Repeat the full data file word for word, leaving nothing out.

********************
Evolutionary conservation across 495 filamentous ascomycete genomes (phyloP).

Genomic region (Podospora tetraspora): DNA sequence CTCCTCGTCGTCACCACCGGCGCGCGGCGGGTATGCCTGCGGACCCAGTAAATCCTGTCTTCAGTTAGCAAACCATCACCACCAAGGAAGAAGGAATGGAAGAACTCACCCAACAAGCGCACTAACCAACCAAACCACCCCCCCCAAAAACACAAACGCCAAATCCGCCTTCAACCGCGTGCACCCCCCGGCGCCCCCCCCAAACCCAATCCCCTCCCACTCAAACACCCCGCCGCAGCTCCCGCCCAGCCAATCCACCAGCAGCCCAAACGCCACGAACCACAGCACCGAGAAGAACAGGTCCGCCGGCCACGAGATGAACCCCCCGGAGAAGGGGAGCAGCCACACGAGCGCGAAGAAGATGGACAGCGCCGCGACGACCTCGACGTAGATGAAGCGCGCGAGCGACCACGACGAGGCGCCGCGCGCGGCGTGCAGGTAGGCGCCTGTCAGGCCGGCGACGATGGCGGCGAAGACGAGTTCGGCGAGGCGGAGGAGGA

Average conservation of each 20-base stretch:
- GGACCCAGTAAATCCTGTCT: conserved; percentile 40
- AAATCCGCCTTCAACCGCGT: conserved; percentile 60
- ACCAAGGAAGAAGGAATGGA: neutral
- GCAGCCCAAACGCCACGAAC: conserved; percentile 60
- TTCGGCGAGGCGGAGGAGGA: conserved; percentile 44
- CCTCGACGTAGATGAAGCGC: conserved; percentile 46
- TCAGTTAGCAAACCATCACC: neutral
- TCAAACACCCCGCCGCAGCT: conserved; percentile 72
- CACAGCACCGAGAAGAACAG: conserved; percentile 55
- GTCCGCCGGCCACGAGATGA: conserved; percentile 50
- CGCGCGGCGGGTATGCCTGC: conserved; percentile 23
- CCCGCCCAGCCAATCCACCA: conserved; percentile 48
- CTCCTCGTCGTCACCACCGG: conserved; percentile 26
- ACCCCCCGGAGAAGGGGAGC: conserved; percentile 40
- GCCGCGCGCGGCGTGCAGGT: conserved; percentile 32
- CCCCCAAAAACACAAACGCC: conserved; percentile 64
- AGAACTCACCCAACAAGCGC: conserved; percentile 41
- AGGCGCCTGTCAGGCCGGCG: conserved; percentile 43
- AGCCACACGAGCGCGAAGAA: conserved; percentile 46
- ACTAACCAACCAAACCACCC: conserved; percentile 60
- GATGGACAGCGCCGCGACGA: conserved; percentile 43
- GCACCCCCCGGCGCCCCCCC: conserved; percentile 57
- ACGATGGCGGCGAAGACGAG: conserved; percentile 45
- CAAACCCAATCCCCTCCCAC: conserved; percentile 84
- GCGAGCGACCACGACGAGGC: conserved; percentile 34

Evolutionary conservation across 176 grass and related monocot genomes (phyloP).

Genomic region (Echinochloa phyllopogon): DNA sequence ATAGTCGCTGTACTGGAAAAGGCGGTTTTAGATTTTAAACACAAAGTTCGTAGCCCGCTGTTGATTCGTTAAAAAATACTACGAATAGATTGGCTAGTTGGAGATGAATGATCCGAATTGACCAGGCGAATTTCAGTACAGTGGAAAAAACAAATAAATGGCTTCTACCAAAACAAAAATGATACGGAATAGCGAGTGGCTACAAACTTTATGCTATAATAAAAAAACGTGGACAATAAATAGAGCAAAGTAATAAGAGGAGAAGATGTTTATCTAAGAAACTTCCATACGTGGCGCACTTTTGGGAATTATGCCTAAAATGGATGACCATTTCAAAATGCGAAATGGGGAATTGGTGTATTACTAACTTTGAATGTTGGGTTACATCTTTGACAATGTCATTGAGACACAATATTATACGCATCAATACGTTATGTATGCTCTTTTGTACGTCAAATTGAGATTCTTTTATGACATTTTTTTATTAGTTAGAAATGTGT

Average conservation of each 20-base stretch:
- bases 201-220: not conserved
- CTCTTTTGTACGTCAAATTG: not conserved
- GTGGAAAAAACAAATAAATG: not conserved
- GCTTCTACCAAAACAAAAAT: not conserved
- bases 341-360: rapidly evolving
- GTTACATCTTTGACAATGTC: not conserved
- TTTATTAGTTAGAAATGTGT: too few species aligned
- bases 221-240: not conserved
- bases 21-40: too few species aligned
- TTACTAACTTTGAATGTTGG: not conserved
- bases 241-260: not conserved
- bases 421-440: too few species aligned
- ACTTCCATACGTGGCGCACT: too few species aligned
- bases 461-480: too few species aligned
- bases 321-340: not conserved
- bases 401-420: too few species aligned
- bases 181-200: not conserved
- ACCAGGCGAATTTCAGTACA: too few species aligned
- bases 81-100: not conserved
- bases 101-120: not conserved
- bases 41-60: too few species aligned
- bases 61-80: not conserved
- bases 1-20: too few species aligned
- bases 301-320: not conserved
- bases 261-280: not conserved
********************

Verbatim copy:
Evolutionary conservation across 495 filamentous ascomycete genomes (phyloP).

Genomic region (Podospora tetraspora): DNA sequence CTCCTCGTCGTCACCACCGGCGCGCGGCGGGTATGCCTGCGGACCCAGTAAATCCTGTCTTCAGTTAGCAAACCATCACCACCAAGGAAGAAGGAATGGAAGAACTCACCCAACAAGCGCACTAACCAACCAAACCACCCCCCCCAAAAACACAAACGCCAAATCCGCCTTCAACCGCGTGCACCCCCCGGCGCCCCCCCCAAACCCAATCCCCTCCCACTCAAACACCCCGCCGCAGCTCCCGCCCAGCCAATCCACCAGCAGCCCAAACGCCACGAACCACAGCACCGAGAAGAACAGGTCCGCCGGCCACGAGATGAACCCCCCGGAGAAGGGGAGCAGCCACACGAGCGCGAAGAAGATGGACAGCGCCGCGACGACCTCGACGTAGATGAAGCGCGCGAGCGACCACGACGAGGCGCCGCGCGCGGCGTGCAGGTAGGCGCCTGTCAGGCCGGCGACGATGGCGGCGAAGACGAGTTCGGCGAGGCGGAGGAGGA

Average conservation of each 20-base stretch:
- GGACCCAGTAAATCCTGTCT: conserved; percentile 40
- AAATCCGCCTTCAACCGCGT: conserved; percentile 60
- ACCAAGGAAGAAGGAATGGA: neutral
- GCAGCCCAAACGCCACGAAC: conserved; percentile 60
- TTCGGCGAGGCGGAGGAGGA: conserved; percentile 44
- CCTCGACGTAGATGAAGCGC: conserved; percentile 46
- TCAGTTAGCAAACCATCACC: neutral
- TCAAACACCCCGCCGCAGCT: conserved; percentile 72
- CACAGCACCGAGAAGAACAG: conserved; percentile 55
- GTCCGCCGGCCACGAGATGA: conserved; percentile 50
- CGCGCGGCGGGTATGCCTGC: conserved; percentile 23
- CCCGCCCAGCCAATCCACCA: conserved; percentile 48
- CTCCTCGTCGTCACCACCGG: conserved; percentile 26
- ACCCCCCGGAGAAGGGGAGC: conserved; percentile 40
- GCCGCGCGCGGCGTGCAGGT: conserved; percentile 32
- CCCCCAAAAACACAAACGCC: conserved; percentile 64
- AGAACTCACCCAACAAGCGC: conserved; percentile 41
- AGGCGCCTGTCAGGCCGGCG: conserved; percentile 43
- AGCCACACGAGCGCGAAGAA: conserved; percentile 46
- ACTAACCAACCAAACCACCC: conserved; percentile 60
- GATGGACAGCGCCGCGACGA: conserved; percentile 43
- GCACCCCCCGGCGCCCCCCC: conserved; percentile 57
- ACGATGGCGGCGAAGACGAG: conserved; percentile 45
- CAAACCCAATCCCCTCCCAC: conserved; percentile 84
- GCGAGCGACCACGACGAGGC: conserved; percentile 34

Evolutionary conservation across 176 grass and related monocot genomes (phyloP).

Genomic region (Echinochloa phyllopogon): DNA sequence ATAGTCGCTGTACTGGAAAAGGCGGTTTTAGATTTTAAACACAAAGTTCGTAGCCCGCTGTTGATTCGTTAAAAAATACTACGAATAGATTGGCTAGTTGGAGATGAATGATCCGAATTGACCAGGCGAATTTCAGTACAGTGGAAAAAACAAATAAATGGCTTCTACCAAAACAAAAATGATACGGAATAGCGAGTGGCTACAAACTTTATGCTATAATAAAAAAACGTGGACAATAAATAGAGCAAAGTAATAAGAGGAGAAGATGTTTATCTAAGAAACTTCCATACGTGGCGCACTTTTGGGAATTATGCCTAAAATGGATGACCATTTCAAAATGCGAAATGGGGAATTGGTGTATTACTAACTTTGAATGTTGGGTTACATCTTTGACAATGTCATTGAGACACAATATTATACGCATCAATACGTTATGTATGCTCTTTTGTACGTCAAATTGAGATTCTTTTATGACATTTTTTTATTAGTTAGAAATGTGT

Average conservation of each 20-base stretch:
- bases 201-220: not conserved
- CTCTTTTGTACGTCAAATTG: not conserved
- GTGGAAAAAACAAATAAATG: not conserved
- GCTTCTACCAAAACAAAAAT: not conserved
- bases 341-360: rapidly evolving
- GTTACATCTTTGACAATGTC: not conserved
- TTTATTAGTTAGAAATGTGT: too few species aligned
- bases 221-240: not conserved
- bases 21-40: too few species aligned
- TTACTAACTTTGAATGTTGG: not conserved
- bases 241-260: not conserved
- bases 421-440: too few species aligned
- ACTTCCATACGTGGCGCACT: too few species aligned
- bases 461-480: too few species aligned
- bases 321-340: not conserved
- bases 401-420: too few species aligned
- bases 181-200: not conserved
- ACCAGGCGAATTTCAGTACA: too few species aligned
- bases 81-100: not conserved
- bases 101-120: not conserved
- bases 41-60: too few species aligned
- bases 61-80: not conserved
- bases 1-20: too few species aligned
- bases 301-320: not conserved
- bases 261-280: not conserved